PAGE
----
Immediately, the article is suggesting an insignificance. The phrase implys that whatever the article deals with, it is not an isolated case. And to think this, the reader would be correct, but the real reason such a sentence is used to open the article is to enforce the idea of being laid-back. Laziness, even. The opening is so relaxed to prove – or attempt to – that this could happen to any youngster, without them realising before its too late. The theme is continued with words such as ‘wander’. This almost suggests an idyllic lifestyle.
Mark steals sweets with ease and effortlessly, just as he easily becomes a case for the detention centre. The other reason this opening is decided upon is to shock the reader when they finally hear of Mark’s sentence. There had been no malice in Mark’s actions. He casually stole sweets – which of course, deserves a form of punishment – but there had been no criminal intent. Surely the idea of punishment and being locked away should be dependant upon the scenario. A child who steals sweets certainly deserves punishment, but not three months in a detention centre.
‘The Children’s Society’ obviously feels the same and so they set the reader up to be shocked with the two very short opening paragraphs. it is becoming increasingly obvious that each article is following the same pattern of negativity, followed by a sudden burst of positive, hopeful langue. In the second article, statistics are used just as they are in the first and to equally great effect. This time though, they are intended and required to evoke sympathy, rather than to shock the reader and encourage them to follow their argument: ” ‘Over 80 applications for employment eventually brought success.
‘These powerful statistics certainly do evoke sympathy for Karen and also gives the reader an insight into her character. She is extremely determined to better herself, showing huge resilience along the way. Karen is definitely not lazy though. She wants to work and undoubtedly does not give up trying. Whereas this use of statistics and figures creates a feeling of sympathy, the same technique used in the first article is intended to gain support and convince the reader that locking youngsters away is extremely detrimental to their future.
Both achieve their target successfully though. Once ‘The Children’s Society’ has been mentioned in the first article, the language becomes increasingly more positive. Their statement of believe has become clear and such adverbs as, ‘successfully’ and, significantly’ are used. They convey and emphasise just how well the organisation is in helping youngsters. In the second article, there is no contrast between the headline and the photograph, as there is in the first and third. In fact, the image enforces the point that the headline makes, rather than being equivocal.
The opening also continues along the same lines: ” ‘Karen has spent years in and out of various homes and institutions. ‘ ” This – as do many circumstances in the other articles – evokes sympathy towards Karen. Although she would always be safe and looked after in these such homes, nothing can compare to the love and support of a real family in a real home. We also soon learn that despite being so young, Karen herself has already experienced a tragedy and is now facing the harsh consequences. Her character warrants respect though as she battles bravely to find a job – and indeed; money.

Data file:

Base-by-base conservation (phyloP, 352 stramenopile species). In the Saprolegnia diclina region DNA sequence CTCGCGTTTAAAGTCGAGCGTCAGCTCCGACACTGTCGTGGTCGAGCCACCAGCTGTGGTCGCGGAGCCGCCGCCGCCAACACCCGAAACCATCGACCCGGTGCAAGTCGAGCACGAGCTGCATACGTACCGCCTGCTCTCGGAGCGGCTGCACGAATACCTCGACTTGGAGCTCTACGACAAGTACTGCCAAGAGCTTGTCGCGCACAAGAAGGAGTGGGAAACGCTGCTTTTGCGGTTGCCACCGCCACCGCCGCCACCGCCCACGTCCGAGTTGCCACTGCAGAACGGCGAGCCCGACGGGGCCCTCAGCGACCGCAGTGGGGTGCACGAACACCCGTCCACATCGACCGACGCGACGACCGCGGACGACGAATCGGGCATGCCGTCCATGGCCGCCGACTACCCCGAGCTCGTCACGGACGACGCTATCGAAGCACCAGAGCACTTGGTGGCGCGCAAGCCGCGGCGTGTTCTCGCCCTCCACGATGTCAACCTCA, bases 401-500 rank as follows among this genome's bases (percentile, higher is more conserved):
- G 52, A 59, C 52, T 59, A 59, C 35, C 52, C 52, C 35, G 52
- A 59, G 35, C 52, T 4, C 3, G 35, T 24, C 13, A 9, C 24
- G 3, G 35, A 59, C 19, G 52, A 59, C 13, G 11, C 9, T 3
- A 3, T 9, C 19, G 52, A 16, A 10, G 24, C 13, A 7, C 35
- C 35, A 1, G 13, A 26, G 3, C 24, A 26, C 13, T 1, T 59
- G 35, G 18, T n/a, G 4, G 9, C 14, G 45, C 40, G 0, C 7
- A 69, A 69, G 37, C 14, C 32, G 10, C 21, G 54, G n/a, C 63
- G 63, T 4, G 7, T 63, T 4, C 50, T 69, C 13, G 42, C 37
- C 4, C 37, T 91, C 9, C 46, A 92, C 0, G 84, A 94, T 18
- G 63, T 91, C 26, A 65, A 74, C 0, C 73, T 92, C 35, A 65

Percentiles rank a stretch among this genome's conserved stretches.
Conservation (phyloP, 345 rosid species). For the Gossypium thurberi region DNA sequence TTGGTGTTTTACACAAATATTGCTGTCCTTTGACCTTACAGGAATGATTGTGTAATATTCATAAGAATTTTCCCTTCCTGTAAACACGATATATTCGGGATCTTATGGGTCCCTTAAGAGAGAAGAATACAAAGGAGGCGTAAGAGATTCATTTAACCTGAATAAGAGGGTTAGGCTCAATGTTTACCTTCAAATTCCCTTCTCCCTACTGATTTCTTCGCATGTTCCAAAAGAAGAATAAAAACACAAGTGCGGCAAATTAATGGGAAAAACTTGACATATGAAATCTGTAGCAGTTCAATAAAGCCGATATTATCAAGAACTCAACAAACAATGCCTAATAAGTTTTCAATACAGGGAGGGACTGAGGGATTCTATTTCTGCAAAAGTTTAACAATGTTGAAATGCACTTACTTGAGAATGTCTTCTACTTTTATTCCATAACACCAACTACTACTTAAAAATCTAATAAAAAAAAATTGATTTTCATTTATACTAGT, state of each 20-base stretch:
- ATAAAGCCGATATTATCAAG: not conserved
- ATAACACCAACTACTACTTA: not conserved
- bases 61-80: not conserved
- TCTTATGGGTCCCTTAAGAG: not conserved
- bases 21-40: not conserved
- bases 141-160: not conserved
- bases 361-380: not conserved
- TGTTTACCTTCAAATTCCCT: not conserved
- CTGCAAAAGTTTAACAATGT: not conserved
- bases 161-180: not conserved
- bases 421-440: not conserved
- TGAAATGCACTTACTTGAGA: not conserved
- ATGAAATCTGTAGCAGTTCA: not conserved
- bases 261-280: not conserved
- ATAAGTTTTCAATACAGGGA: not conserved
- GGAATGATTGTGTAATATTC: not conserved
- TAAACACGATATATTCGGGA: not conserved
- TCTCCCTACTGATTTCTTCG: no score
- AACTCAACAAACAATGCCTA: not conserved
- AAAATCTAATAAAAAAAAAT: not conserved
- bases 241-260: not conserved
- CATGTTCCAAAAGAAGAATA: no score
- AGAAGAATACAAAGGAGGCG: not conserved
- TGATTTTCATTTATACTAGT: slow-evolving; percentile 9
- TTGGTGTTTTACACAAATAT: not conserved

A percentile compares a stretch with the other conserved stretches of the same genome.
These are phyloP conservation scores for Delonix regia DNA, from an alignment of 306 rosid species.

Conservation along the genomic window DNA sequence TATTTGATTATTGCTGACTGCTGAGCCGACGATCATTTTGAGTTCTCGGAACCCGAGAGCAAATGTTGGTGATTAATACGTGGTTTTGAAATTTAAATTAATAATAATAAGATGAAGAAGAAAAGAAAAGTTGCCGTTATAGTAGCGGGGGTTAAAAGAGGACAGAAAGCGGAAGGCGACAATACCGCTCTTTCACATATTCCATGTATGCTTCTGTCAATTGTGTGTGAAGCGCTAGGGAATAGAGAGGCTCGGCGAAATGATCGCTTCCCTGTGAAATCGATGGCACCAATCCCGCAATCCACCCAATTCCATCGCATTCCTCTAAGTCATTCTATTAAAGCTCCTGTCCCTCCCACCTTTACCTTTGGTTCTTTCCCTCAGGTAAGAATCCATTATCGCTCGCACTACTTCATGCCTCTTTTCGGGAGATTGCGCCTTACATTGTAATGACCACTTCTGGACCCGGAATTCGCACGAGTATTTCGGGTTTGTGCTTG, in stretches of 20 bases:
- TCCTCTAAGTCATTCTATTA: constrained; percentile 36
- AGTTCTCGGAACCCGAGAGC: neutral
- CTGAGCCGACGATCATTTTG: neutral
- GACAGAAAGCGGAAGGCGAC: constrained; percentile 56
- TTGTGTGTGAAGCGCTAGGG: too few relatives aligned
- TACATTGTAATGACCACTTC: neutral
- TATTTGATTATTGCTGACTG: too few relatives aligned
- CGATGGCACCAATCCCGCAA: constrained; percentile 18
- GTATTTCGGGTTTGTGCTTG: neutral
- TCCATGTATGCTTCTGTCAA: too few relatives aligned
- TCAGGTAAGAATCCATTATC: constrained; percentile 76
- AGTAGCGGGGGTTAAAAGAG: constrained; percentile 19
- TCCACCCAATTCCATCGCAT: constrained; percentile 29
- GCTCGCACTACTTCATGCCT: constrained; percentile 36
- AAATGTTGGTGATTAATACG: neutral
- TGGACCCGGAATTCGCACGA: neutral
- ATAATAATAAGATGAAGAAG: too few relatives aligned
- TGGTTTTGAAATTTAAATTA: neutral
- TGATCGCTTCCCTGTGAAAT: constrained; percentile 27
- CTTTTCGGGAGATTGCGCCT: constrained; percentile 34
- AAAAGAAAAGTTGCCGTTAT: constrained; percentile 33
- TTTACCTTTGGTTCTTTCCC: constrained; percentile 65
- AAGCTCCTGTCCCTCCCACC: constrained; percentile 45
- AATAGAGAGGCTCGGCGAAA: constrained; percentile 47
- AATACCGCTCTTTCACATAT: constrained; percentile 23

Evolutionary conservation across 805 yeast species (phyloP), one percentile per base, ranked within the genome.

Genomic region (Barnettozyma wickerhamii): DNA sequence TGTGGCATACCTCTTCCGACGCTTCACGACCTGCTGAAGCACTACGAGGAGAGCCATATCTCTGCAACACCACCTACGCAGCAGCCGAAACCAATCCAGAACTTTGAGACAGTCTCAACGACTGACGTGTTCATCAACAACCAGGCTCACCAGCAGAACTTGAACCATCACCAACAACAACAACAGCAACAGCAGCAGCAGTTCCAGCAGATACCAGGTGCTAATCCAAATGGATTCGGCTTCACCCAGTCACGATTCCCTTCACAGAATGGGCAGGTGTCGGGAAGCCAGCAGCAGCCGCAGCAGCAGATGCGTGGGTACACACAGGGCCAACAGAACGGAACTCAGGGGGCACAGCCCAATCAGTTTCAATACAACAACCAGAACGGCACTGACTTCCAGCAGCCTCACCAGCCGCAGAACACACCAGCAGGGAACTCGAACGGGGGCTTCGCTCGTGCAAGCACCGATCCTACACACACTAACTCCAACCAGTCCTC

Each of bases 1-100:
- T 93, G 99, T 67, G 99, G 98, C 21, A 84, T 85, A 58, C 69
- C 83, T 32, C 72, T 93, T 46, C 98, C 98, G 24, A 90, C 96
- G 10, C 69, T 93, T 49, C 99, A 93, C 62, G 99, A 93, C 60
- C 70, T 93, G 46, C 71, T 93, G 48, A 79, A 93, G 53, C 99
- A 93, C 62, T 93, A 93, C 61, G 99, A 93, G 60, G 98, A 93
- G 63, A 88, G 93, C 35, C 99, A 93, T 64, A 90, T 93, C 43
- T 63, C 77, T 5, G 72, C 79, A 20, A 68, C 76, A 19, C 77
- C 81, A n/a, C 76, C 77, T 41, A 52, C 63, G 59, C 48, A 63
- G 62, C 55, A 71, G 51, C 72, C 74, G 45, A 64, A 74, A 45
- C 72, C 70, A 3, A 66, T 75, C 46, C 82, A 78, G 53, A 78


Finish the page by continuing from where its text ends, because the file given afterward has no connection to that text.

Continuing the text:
Even after eventually finding work, Karen – try as she might – just could not cope. She suffered from depression and was forced to move back home. Because she quit her job, she was now living on a very small amount of money a week. More sympathy is felt towards her when we hear of her independence: ” ‘After paying rent and bills, she was left with just i?? 2. 78 a week. ‘ ” Karen’s independence and will to be a good person is portrayed in the way that she lives. She pays her way in life, ensuring all her bills are paid off, despite being left with such a miniscule amount afterwards.
It is for this reason that when Karen is eventually forced to live on handouts, we feel our most compassionate. This decent, independent young lady has suffered so much, yet is being forced to live such a dehumanising life. But all of a sudden, the mood changes: ” ‘She could then make ends meet and was able to make a fresh start. ‘ ” This positive language is brought about all of a sudden by the mention of ‘The children’s Society’. They are trying to prove that when they become involved in a case, they are able to help and support people such as Karen, or Mark, or Richard.
In this article too, there is a statement made by the charity: ” ‘Tackling poverty is just one of the ways in which The Children’s Society speaks out for children and young people. ‘Once again, they outline their aims and prove that they meet them by speaking of Karen’s good-fortune and aid due to their involvement. The short phrase, ‘is just one of the ways’, conveys that the ‘The Children’s Society’ are always willing to help, no matter what the instance. The third article uses the same technique as the first. The photograph belies the headline.
Whereas the headline conveys the dream, the photograph brings us back down to Earth with the harsh reality of what such a life style would bring. Once again, the opening creates a strong sense of sympathy: ” ‘Richard left care after years spent in a local authority home. ‘ ” His situation was very similar to Karen’s; although he was safe and well, no youngster would like to live like this. There would be no real feeling of love, security, unity. And there would be even less of this in Richard’s life when he had to leave because, ‘in the eyes of the authorities, he was no longer a child. ‘